Step 4: Read and complete the decision guide to learn more about your symptoms.
There are a number of treatment options for sudden (acute) attacks of gout other than NSAIDs, including
In addition, there are preventative measures that can make attacks less likely, including
avoid diuretics (often called "water pills" because they increase urination)
avoid alcohol, especially binge drinking
long-term medications (including allopurinol, probenecid and sulfinpyrazone) that can prevent attacks and lower the risk of complications.
These are usually reserved for those who have attacks of gout that are particularly severe, frequent, difficult to treat or involve more than one joint at the same time.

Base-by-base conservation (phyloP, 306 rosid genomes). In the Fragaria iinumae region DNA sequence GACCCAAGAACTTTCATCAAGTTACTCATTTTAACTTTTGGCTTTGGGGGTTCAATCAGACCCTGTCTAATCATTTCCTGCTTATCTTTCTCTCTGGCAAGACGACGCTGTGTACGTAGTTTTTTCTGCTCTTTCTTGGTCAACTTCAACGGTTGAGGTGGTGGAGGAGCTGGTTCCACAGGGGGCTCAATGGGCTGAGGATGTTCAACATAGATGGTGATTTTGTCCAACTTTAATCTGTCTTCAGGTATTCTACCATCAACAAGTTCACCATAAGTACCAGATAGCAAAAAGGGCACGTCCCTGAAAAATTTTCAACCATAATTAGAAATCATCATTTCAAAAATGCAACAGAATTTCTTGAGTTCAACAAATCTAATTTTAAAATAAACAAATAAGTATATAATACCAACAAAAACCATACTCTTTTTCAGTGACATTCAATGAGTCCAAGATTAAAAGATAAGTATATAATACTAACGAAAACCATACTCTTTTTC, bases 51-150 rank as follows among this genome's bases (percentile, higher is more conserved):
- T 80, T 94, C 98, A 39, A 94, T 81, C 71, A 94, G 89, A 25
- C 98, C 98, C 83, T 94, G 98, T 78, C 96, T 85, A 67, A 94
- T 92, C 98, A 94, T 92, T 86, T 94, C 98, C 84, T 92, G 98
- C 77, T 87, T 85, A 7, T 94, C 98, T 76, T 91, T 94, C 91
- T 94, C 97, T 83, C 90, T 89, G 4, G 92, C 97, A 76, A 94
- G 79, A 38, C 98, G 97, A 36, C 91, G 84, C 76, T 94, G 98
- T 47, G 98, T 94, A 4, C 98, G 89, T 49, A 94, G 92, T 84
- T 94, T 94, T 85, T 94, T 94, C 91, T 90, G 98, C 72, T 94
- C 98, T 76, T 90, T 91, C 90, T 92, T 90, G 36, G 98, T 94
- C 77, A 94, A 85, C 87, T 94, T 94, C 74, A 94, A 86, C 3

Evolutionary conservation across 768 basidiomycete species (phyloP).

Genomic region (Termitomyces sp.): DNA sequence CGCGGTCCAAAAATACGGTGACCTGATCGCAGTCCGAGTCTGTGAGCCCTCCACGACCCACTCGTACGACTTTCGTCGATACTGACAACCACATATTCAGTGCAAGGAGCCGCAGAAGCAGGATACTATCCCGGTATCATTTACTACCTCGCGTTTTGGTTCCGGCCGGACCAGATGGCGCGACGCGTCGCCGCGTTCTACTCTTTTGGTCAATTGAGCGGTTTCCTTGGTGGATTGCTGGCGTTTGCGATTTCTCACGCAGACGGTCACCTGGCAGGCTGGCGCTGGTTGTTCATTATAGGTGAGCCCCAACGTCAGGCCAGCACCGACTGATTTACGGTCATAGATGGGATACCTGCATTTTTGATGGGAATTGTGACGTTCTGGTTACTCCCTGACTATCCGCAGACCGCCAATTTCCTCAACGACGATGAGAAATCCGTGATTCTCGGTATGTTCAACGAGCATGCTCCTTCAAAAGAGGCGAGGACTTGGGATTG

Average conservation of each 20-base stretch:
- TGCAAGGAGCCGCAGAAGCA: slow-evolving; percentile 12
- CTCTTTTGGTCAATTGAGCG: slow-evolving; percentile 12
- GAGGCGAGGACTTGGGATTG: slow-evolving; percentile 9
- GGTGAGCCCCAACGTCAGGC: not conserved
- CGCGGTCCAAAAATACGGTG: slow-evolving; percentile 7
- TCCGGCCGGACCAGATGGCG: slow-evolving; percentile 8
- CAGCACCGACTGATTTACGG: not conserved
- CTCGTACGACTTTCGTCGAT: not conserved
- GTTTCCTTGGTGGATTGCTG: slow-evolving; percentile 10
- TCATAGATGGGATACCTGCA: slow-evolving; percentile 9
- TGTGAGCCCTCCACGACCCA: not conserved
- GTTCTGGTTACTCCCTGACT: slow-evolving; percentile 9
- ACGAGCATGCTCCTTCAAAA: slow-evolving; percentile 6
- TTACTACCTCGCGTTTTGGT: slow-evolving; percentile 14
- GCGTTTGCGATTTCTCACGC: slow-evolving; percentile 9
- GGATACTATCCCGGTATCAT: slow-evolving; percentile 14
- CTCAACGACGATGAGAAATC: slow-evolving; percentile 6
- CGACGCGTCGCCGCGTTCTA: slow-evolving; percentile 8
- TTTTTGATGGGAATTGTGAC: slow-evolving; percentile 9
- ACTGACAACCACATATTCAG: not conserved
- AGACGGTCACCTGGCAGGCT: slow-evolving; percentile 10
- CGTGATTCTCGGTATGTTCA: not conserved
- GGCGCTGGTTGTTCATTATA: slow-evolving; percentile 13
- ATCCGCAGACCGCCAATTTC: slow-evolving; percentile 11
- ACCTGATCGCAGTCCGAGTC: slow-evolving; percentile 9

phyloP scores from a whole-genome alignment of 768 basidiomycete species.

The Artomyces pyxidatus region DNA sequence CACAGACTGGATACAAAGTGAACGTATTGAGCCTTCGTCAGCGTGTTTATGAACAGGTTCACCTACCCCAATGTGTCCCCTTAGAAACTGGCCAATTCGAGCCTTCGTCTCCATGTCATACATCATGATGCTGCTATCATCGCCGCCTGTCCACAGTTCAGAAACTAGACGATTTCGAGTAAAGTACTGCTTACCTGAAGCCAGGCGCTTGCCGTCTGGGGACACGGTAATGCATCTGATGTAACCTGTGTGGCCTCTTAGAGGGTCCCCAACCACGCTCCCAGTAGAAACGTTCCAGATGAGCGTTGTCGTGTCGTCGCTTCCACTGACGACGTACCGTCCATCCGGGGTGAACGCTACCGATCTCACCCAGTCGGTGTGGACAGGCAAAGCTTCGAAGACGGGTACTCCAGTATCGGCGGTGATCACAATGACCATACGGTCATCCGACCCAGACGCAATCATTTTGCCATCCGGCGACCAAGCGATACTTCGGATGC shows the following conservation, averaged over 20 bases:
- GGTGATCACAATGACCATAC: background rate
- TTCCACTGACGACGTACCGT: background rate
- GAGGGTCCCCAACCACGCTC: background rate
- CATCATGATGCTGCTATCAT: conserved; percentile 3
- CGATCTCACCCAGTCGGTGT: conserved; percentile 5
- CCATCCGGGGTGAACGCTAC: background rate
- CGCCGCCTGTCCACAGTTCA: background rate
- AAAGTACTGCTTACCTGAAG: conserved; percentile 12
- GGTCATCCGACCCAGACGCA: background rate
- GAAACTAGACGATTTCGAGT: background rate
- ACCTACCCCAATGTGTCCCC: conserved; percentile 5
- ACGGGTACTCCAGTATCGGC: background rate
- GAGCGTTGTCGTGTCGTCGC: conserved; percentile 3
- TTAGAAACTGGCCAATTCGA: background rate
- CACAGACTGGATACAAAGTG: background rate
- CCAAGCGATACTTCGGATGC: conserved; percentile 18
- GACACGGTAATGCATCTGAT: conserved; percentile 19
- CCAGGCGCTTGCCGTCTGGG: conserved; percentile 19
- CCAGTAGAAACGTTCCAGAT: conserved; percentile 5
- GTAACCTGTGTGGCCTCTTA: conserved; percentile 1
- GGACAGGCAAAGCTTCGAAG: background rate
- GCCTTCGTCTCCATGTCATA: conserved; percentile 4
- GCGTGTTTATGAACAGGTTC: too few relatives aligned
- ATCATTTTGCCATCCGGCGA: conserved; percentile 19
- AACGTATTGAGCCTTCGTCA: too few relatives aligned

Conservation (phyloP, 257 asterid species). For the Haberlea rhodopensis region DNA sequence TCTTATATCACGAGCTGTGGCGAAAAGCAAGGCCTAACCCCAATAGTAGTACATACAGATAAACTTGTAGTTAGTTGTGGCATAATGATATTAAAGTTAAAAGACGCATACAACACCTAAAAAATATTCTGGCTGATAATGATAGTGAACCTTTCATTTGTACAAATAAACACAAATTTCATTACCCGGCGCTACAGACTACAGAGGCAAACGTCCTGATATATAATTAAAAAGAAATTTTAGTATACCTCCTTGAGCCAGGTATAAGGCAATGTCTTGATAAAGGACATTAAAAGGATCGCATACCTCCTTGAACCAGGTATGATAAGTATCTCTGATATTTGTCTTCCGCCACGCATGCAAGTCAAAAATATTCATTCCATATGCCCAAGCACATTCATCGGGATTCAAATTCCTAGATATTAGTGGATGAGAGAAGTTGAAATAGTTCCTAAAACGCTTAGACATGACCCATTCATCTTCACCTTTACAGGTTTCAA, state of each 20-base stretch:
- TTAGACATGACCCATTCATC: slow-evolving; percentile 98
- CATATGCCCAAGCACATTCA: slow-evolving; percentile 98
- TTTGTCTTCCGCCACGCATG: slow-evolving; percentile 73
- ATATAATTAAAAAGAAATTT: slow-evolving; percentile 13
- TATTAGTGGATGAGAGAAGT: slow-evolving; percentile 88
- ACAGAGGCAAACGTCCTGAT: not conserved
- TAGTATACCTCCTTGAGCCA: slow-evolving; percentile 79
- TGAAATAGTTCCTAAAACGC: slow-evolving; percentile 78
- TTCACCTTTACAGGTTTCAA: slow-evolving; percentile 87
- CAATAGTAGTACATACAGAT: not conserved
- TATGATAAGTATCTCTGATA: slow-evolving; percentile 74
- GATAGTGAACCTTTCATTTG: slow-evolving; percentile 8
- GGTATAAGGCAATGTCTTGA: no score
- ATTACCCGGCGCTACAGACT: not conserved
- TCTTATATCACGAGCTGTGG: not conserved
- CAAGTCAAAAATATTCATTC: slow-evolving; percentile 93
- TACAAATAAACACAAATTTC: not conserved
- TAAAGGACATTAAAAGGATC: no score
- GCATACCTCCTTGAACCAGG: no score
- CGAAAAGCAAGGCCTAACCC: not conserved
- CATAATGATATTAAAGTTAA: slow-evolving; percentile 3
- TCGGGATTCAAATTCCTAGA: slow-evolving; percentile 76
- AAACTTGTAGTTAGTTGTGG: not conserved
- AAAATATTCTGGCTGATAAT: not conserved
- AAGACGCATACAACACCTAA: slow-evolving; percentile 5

Talk with your doctor about your history of gout and which approach -- intermittent treatment for sudden attacks or long-term treatment to prevent attacks--makes the most sense for you.
At this point, would you like to see more general information about gout? Or, would you prefer to quit now?
- General Health
- Blacking Out, Fainting, or Loss of Consciousness
- Blood Magnesium Test
- Daytime Drowsiness
- Diffuse Muscle Weakness
- Diffuse Pain
- Fever in Adults
- Forgetfulness Memory Loss
- Helping Dry Skin
- Hot Flashes
- Itching Without Rash
- Jaundice in Adults
- Numbness or Tingling
- Positive ANA
- Positive Rheumatoid Factor
- Unexplained Weight Gain
- Unintentional Weight Loss
- Start over